• Some students experience imposter syndrome. Your affirming comments and support for their learning lets them know they deserve to be in your class. Take their questions seriously. Consider if you are inadvertently sending signals that might be interpreted as a confirmation of their status as an imposter.
  • Encourage a sense of belonging while not requiring students to give up their identity.
  • Identify microaggressions and confront them.
  • Be sure your content represents contributions from a wide range of backgrounds so that all students can see themselves as belonging to the discipline.
  • Do not ask individuals to speak for an entire group of people.
  • Make content accessible for all learners.

Instructor-Student Rapport

Students intend to succeed. Communicate your belief in their success. Establish an appropriate communicative environment between you and your students. Remember that part of your communication with students is related to your content and part of it should is interpersonal (whether it is voiced or interpreted). Develop appropriate relationships with your students. Incorporate teaching practices that build instructor-student rapport.

  • Engage students in the content – through discussion, activities, and time to think
  • Show students that you care that they learn the course content.
  • Create an atmosphere that honors effort and commitment.
  • Talk with students instead of at them.
  • Make time to answer student questions/create a system where all students ask questions.
  • Share your personal/research interest in your field.
  • Use the phrases "our class" and "we" to signal that your class is a learning community.
  • Communicate concern for students as individuals.
  • Connect the content to the lived experiences of all students.

Student-Student Rapport

We are constantly scanning our environment for cues that tell us if we are connected to others around us. We watch others' body language for nods, affirmations, smiles, grimacing, head turns. Help students find skills and language to be inclusive of their peers while still maintaining appropriate boundaries. Incorporate teaching practices that build student-student rapport.

  • Design opportunities for students to build a sense of community. Choose activities where students engage with each other on a regular basis.
  • Teach students how to communicate equitably and productively with each other.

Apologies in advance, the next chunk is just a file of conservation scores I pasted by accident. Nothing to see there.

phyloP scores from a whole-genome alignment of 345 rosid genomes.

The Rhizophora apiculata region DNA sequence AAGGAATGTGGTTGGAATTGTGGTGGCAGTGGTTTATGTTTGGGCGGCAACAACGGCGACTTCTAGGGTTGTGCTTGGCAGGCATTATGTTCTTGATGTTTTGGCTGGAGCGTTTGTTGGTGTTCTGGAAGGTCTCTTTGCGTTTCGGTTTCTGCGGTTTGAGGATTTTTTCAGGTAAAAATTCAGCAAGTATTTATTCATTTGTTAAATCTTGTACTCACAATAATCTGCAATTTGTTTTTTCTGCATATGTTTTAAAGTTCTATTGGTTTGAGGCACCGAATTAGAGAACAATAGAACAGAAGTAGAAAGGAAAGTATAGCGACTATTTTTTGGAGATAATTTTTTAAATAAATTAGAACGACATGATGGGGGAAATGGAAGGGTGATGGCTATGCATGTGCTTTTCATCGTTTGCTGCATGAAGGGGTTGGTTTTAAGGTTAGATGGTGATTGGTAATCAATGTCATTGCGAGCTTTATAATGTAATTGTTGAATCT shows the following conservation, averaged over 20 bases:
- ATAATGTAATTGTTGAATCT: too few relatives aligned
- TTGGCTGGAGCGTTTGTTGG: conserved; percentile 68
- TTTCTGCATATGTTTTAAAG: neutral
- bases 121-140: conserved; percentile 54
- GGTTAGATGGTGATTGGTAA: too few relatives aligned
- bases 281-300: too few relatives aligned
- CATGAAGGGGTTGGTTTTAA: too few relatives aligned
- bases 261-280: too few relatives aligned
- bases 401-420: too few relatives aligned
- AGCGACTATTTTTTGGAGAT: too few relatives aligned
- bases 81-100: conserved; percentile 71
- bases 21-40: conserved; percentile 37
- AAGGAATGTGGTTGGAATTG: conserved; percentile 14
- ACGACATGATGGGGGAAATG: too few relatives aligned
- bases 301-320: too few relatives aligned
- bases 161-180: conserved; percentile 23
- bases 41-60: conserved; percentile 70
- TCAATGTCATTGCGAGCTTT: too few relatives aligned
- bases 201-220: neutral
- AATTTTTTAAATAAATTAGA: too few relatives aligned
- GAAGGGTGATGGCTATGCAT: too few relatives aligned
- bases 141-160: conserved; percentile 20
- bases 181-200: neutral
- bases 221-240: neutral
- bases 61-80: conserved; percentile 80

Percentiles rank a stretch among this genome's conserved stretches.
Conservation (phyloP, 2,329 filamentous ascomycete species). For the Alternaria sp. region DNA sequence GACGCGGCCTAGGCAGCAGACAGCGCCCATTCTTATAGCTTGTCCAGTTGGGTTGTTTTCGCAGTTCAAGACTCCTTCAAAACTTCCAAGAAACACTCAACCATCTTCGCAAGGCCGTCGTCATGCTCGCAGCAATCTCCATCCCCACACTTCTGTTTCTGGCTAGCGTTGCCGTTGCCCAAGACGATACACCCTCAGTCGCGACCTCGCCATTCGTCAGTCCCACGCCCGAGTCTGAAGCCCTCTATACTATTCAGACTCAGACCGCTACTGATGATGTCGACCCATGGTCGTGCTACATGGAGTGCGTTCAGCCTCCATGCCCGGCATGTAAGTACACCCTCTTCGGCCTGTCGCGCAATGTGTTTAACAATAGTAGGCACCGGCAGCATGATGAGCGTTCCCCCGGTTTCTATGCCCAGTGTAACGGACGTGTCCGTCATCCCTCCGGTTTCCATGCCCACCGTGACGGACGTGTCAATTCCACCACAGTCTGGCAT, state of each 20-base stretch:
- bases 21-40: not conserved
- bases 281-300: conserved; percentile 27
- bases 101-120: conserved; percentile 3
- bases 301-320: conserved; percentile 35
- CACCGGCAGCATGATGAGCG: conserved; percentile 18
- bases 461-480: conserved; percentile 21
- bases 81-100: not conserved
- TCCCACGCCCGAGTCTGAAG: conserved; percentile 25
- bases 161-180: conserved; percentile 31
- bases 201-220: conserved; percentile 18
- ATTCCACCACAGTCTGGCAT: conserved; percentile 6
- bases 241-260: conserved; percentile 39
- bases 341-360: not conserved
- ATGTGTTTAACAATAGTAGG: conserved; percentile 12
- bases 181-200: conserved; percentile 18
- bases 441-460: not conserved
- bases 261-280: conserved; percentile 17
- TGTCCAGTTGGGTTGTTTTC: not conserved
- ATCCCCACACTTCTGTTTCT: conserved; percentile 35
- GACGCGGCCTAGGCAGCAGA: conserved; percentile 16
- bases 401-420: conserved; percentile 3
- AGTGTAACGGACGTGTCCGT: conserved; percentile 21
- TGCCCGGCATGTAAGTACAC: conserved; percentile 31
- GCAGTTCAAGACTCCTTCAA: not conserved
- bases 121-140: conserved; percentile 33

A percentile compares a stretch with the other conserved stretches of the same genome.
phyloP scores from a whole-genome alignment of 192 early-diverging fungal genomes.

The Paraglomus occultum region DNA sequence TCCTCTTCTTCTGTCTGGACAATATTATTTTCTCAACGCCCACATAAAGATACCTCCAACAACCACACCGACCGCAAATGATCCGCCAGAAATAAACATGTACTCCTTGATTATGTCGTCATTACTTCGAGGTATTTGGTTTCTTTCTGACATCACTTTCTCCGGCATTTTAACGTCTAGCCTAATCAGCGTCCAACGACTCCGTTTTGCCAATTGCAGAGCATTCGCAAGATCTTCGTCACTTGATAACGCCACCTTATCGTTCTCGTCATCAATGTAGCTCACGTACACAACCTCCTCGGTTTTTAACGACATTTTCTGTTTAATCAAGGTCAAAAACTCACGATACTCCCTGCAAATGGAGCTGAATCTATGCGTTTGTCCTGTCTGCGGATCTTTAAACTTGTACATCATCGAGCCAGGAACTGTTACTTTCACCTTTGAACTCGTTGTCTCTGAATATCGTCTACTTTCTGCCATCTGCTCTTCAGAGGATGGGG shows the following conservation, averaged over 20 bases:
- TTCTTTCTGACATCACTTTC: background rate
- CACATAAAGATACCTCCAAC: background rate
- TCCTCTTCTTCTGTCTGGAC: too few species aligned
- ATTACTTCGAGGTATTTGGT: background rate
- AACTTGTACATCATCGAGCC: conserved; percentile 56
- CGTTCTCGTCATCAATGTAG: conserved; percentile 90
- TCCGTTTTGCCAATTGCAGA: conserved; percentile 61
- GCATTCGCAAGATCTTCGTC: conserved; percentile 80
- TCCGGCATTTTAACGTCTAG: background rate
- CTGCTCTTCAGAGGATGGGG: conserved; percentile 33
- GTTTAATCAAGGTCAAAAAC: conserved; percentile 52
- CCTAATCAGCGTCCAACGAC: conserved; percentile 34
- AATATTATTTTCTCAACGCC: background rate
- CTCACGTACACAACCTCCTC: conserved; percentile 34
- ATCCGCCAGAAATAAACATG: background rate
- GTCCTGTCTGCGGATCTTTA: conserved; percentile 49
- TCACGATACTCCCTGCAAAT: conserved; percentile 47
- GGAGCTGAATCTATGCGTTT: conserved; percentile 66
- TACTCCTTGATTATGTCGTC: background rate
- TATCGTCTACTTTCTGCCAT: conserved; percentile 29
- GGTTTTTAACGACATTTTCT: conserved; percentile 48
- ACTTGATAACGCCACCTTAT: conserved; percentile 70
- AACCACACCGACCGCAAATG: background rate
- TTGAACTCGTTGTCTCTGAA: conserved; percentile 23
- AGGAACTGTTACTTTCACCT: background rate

• Support positive, productive discourse even when students don't agree.
  • Provide opportunities for students to work with others - and for students to see the value of diverse perspectives.
  • Encourage students to be experts; allow them to teach concepts to each other.

Research and Resources

Barr, J. J. (2016). Developing a positive classroom climate. The IDEA Center, IDEA Paper #61(October 2016).

Barry J. Fraser , David F. Treagust & Norman C. Dennis (1986) Development of an instrument for assessing classroom psychosocial environment at universities and colleges, Studies in Higher Education, 11:1, 43-54, DOI: 10.1080/03075078612331378451

College and University Classroom Environment Inventory (CUCEI) Fraser: 7 psychosocial dimensions of actual or preferred classroom environment: personalization, involvement, student cohesiveness, satisfaction, task orientation, innovation, and individualization. Fraser, B.J. & Treagust, D.F. High Educ (1986) 15: 37.

Fraser B.J. (2012) Classroom Learning Environments: Retrospect, Context and Prospect (pp. 1191-1239). In: Fraser B., Tobin K., McRobbie C. (Eds.). Second International Handbook of Science Education. Springer International Handbooks of Education, vol 24. Springer, Dordrecht

Johnson, D. I. (2009). Connected Classroom Climate: A Validity Study, Communication Research Reports, 26(2), pp. 146-157, DOI: 10.1080/08824090902861622

Strayhorn, T. L. (2019). College students' sense of belonging: A key to educational success for all students. (2nd ed.). New York, NY: Routledge.